Ten Intriguing Creations by Harry Bertoia
• The Marshall University Fountain. This sculpture was completed in 1972 in memory of the plane crash that killed 75 members of the Marshall University football team and their coaches and staff. Shaped like two large wings and including a rising central section, this sculpture has been constructed using bronze copper tubing and welding rods. Nearly 150 tubes have been merged together to form the enormous “wings” that extend towards the sky. Water shoots up through the center hub and pours back down at the base of the wings. It is 13 feet in height and weights 6,500 pounds.
• The Bird Chair. This chair is made from wire rods that give off an airy, net-like appearance. The back stands erect and is rectangular in shape. It merges into the seat, which is shaped like a rounded diamond with a deep basin designed for sitting or holding cushions. A stainless steel metal base is attached to the seat. This base includes the legs that merge to form a trapezoid-like shape. A wide range of colors is available for using as upholstery from red to beige to yellow to black. An ottoman with matching upholstery and two bent metal tubes for legs often accompanies the chair.
• The Bush Sculpture. Taking metal rods and welding them into different forms is how Bertoia created a variety of these sculptures. He begins by using a singular copper rod that serves as the trunk of the bush or tree. Once many other, thinner rods are attached to the trunk, these “branches” are cut and a bronze bead is attached to the end. This gives the bush a circular or rounded appearance.
• The Diamond Lounge Chair. A wiry, diamond-shaped basin with a net-like appearance forms the seat, back and arms of this chair. The wires and frames are made of welded steel, and the rods are made of chrome. Lock snaps and hooks are provided near the frame to hold cushions and covers. The legs of the chair are formed like a square or trapezoid with the four legs each uniting into two legs with a bottom base. The chair is resistant to being chipped, scratched, and exposed to chemicals.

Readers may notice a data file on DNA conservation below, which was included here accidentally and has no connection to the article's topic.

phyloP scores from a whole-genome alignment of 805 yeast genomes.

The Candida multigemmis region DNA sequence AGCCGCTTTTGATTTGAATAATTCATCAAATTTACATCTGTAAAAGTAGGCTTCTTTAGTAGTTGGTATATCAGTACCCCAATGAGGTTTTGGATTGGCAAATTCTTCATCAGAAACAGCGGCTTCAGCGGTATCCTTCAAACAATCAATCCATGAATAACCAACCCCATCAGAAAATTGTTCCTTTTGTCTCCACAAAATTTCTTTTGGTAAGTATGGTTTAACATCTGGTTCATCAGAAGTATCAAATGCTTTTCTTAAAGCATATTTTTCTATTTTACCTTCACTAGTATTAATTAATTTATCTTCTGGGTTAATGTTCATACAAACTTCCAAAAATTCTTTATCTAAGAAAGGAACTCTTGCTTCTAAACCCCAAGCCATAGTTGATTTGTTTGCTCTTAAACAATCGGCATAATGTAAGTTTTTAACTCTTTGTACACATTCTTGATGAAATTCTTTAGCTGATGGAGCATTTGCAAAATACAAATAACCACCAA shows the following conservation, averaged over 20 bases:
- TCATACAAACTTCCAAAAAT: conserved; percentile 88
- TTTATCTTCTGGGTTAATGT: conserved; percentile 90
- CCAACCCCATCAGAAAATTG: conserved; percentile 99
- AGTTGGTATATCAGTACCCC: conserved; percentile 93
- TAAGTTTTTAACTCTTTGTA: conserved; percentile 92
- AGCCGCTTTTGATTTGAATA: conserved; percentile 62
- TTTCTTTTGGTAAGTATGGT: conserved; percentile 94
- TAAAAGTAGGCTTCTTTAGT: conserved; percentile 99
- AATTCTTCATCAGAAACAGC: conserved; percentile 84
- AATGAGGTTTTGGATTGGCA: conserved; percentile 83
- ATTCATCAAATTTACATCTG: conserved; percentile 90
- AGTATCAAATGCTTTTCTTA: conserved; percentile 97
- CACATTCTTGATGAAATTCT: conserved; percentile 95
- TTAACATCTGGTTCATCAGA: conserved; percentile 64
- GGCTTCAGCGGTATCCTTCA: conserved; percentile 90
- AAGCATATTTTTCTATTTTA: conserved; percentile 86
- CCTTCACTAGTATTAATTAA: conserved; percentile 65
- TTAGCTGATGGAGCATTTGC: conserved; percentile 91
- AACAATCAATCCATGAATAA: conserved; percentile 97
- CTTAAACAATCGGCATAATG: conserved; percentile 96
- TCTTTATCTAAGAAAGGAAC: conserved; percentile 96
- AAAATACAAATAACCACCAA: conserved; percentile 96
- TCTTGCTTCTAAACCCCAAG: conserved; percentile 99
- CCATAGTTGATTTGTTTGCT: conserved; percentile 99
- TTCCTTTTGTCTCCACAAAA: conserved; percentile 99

• The Bertoia Bench. The design of this bench is very simple and focuses on angles and shapes. The rectangular seat is comprised of eight wooden slats that are lined up together to show off the airy style that Bertoia is known for. The base includes welded steel tubes where the legs and supports form a “Y” in appearance. As the supports that hold the wood slats up each form a triangle, the four legs all form 90-degree angles with a bottom base that can slide across the floor.
• The Sonambient Sculptures. These are a series of tall, thin rods and bars that are grouped together to elicit a variety of tonal sounds. The origin of these sculptures came about when Bertoia was working with his sculpting wires. One wire touched another wire and it created an interesting sound. Thousands of sonambient pieces have been created and vary in height, size, and quantity of rods. Some rods are placed on brass foundations to be set on the ground, and other rods can be hung from the ceiling using wires or strings.
• The Sonambient Albums. To accompany his Sonambient sounding sculptures, Harry Bertoia recorded a series of albums between 1968 and 1978 that focused on creating unique tones and organic sounds. This was accomplished by allowing the rods and bars of his Sonambient sculptures to touch or brush against one another. More than 360 magnetic-tape recordings were produced and 11 of the recordings were issued as vinyl records. Currently, these records are out-of-print and are selling for high prices.
• The Sunburst Sculpture. This sculpture that was created in 1963 is located in the Milton R. Abrahams Branch library located in Omaha, Nebraska. Shaped like a large dandelion, it is made of gold plated stainless steel. The plethora of rods that are attached to a metal pole shoot out in every direction and include a bead on each end to create a circular appearance.
• The Sculpture Screens. This is a series of Harry Bertoia sculptures that consists of metal panels made of copper, nickel, and brass. The panels are welded together loosely against a support and stand separately in several rows. Poles are used to anchor the supports that hold the panels. The entireties of the sculptures are often very large in size, expanding to about 70 feet in length.